After the terrorist attacks of 11 September, 2001, Prolonged Loss of Communication (PLOC) events, already a concern in terms of the potential for loss of traffic separation, became a very sensitive issue for security reasons. As PLOC events are often now initially treated as potential security risks, it is important that both pilots and ATCOs are made aware of the problem and its potential consequences.
This article describes the possible consequences of a prolonged (two-way) loss of communication (PLOC) event and suggests defences, best practices and mitigations which could be used by air traffic controllers (ATCOs). However, these are not intended to be exhaustive or automatically applicable and should not prejudice local ATC procedures.
Communication between air traffic controllers and pilots continues to be an essential part of air traffic control operations and communication-related problems can lead to hazardous situations. Loss of communication between an aircraft and ATC can occur for various reasons, some could be technical and others attributable to the human factor element, for example due to inadvertent mismanagement of the human-machine interface. The duration of any loss of communication can vary greatly. The description Prolonged Loss Of Communication (PLOC) has yet to be officially defined but it is usually applied to a period of loss of communication in excess of 10 minutes. However, the absolute time before any loss of communication is so defined often depends on the airspace within which it takes place.
Pilot performance issues (e.g. ineffective en route monitoring 121.5 MHz, failure to notice and/or react to prolonged lack of R/T activity on the frequency selected, failure to check in on a newly selected but incorrect frequency)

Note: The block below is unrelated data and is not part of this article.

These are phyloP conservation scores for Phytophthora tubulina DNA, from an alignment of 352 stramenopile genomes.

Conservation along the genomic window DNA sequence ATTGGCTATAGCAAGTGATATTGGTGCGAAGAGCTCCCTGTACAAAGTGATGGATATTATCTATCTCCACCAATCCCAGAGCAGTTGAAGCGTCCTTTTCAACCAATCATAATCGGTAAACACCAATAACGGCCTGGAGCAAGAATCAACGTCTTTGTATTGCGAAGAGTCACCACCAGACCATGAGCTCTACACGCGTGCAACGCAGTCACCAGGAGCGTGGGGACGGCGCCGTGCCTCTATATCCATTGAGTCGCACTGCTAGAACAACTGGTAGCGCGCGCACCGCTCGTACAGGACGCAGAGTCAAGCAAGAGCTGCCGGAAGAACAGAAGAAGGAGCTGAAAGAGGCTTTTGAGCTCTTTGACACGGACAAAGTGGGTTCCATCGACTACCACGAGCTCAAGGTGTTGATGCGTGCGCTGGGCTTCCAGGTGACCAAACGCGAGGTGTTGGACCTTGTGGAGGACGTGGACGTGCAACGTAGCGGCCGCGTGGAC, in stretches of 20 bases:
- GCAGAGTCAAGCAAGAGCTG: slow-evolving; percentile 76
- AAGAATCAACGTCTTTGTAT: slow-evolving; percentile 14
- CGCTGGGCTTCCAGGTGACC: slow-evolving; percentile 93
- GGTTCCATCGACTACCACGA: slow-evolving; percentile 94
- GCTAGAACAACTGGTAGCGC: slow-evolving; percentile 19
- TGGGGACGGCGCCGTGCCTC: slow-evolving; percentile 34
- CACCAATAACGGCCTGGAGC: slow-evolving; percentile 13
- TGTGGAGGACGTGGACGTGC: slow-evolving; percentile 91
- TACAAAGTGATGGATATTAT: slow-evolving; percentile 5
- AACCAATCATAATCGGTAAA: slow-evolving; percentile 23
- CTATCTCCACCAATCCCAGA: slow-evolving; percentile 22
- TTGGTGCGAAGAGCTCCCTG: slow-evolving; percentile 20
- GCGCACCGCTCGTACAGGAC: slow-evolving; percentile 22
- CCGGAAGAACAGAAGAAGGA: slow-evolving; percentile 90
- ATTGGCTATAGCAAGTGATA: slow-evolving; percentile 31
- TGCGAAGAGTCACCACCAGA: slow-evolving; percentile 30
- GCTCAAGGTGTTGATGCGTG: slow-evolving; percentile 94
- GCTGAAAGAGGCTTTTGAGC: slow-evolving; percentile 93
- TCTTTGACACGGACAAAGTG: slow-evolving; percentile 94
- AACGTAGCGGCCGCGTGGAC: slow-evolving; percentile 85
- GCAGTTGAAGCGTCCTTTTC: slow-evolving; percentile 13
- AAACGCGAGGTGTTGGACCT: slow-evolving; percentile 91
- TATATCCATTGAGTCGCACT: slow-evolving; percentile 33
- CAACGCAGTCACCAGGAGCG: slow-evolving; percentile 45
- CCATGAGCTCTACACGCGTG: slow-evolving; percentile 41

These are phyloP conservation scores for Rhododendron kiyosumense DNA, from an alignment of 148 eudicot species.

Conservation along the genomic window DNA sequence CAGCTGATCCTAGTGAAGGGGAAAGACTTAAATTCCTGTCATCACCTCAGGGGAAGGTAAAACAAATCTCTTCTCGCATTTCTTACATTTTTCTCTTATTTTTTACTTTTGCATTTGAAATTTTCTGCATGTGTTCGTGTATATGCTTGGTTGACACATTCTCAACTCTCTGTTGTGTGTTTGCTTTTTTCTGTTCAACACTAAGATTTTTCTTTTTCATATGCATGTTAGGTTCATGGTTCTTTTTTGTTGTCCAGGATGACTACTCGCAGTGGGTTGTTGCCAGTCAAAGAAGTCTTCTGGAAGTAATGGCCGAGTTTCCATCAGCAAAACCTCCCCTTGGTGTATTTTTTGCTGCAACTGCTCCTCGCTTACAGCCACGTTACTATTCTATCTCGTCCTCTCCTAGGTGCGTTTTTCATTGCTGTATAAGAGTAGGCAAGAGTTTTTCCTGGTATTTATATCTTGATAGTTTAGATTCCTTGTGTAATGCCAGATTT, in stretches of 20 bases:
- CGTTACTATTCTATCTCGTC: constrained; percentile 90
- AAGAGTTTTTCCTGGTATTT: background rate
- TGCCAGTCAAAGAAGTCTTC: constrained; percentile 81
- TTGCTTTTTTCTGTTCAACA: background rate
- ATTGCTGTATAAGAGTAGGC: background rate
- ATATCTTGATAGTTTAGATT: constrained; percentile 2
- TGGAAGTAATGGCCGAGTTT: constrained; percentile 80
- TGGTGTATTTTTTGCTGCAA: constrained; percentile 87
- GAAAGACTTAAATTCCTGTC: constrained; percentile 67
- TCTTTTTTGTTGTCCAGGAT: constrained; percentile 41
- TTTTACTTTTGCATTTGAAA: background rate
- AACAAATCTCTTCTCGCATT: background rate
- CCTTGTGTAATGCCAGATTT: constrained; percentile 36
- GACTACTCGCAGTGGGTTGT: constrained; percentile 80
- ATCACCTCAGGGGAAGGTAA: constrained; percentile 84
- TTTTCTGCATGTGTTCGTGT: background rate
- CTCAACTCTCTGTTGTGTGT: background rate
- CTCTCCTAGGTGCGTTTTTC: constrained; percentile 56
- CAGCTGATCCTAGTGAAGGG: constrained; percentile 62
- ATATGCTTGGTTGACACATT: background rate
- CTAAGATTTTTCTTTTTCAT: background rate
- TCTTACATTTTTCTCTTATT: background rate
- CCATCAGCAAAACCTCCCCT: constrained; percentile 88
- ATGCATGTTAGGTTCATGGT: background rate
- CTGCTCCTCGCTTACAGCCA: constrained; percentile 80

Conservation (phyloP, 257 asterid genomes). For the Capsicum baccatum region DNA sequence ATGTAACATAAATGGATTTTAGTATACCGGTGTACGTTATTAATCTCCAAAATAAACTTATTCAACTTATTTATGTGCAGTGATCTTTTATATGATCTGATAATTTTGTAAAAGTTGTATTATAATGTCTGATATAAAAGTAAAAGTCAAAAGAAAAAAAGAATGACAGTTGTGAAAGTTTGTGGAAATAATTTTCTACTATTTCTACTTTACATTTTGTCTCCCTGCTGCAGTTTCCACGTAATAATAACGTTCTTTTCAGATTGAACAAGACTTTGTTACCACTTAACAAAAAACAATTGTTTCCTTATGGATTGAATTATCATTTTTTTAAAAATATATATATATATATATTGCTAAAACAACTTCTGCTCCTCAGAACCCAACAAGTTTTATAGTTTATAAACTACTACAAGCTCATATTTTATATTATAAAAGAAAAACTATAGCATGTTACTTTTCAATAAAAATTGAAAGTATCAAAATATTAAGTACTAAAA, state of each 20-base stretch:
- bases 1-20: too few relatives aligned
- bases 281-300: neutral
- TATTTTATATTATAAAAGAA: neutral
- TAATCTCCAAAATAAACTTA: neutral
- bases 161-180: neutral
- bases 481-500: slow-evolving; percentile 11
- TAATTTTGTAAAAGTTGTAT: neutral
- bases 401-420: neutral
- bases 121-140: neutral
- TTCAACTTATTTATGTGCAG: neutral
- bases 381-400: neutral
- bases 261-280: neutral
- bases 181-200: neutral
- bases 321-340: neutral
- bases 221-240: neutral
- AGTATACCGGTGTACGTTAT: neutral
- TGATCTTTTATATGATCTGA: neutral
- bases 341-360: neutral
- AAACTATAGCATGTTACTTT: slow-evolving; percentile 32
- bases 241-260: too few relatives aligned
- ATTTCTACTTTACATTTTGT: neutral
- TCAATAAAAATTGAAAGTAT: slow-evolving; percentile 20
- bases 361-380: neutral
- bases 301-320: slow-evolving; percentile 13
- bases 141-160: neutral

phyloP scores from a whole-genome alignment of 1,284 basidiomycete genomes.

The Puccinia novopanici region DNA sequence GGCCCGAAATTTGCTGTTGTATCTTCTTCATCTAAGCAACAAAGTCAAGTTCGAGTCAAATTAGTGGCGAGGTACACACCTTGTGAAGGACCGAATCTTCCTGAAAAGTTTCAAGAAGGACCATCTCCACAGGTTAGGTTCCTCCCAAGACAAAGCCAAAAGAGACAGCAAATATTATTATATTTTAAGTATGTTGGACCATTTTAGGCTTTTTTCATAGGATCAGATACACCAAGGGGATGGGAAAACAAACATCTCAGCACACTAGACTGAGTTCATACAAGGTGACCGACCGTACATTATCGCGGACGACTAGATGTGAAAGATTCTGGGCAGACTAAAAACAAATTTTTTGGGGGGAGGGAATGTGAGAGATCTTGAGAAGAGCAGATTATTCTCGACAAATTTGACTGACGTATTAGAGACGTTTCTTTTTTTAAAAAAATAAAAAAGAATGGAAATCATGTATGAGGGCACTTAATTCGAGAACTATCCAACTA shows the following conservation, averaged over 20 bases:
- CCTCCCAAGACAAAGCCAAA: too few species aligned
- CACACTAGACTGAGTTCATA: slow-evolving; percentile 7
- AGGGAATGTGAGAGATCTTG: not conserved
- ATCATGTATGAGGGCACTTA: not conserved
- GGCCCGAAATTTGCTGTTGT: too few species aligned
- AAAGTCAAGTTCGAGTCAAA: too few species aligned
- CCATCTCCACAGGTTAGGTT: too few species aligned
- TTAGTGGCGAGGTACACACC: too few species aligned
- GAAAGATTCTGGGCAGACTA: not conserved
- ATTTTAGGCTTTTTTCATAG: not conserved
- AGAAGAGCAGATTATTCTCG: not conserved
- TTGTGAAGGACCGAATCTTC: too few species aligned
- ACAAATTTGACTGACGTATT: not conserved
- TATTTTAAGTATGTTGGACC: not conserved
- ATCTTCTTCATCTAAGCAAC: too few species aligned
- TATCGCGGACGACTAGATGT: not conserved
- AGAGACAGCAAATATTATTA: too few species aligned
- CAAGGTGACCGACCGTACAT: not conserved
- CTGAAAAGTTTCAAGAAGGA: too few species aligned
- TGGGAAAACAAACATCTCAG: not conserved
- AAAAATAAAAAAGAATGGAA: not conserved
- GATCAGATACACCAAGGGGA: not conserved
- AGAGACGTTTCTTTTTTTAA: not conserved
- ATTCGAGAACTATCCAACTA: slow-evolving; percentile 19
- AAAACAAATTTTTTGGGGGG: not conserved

Transmit blind on all the frequencies available on which the aircraft is supposed to be listening
Use other aircraft to attempt to relay messages to the aircraft suffering PLOC
Monitor 121.5 MHz constantly
Check with the upstream ATC unit whether the aircraft has been tranferred correctly
Forward information about the Radio Communication Failure (RCF) to relevant downstream ATS units
Check the flight plan for alternate aerodromes and other relevant information as level, route and speed changes, etc
En-route: separate the aircraft with RCF from the other traffic as appropriate
On approach: allow for a long final to be flown and hold all departures and arrivals
At the airport: keep the active runway clear
If the aircraft is approaching restricted, danger or prohibited airspace, ensure that a timely alert is passed to the appropriate military or other authority
As an air traffic controller
Provide timely and clear instructions regarding frequency changes. A planned frequency change is by far the most common point from which this type of communication problem originates. Typical examples of frequency change issues are: a significant delay in pilots making their selection of and/ or checking in with the next sector frequency; controllers delaying frequency change instructions (e.g. due to high workload or other lack of proper traffic oversight) to the extent that the aircraft exits the coverage of allocated ground radio transmitter(s) for the frequency; the selection of an incorrect frequency by pilots or the transmission of an incorrect next sector frequency by a controller
Be attentive to pilots’ readback and provide appropriate correction immediately when an incorrect frequency readback is identified
When the readback is ambiguous (for example: the call-sign is omitted during the readback, or when the readback is unclear), promptly repeat the instruction
Recognise the potential for misunderstanding created by heavily-accented English, especially when the two parties' accents differ significantly
Be proactive. Inform pilots as necessary when there are aircraft with similar call-signs (e.g. Airline 213 and Airline 313) on the same frequency. Also, a simple call ("Airline 213, ATS unit") can be used to draw the pilot's attention before issuing the frequency change instruction. If a response is received from the wrong aircraft (or from both), clarifying the misunderstanding would be easy.
When giving instructions, speak slowly, clearly and at a constant rate and adopt the same level of care when pronouncing call-signs; use short and concise messages
Issue a frequency change as a single instruction
Training – controllers should be made aware of the factors leading to PLOC, its potential consequences, how to recognise such events and how to apply correctly available defences
Implementation of controller-pilot data link communications (CPDLC)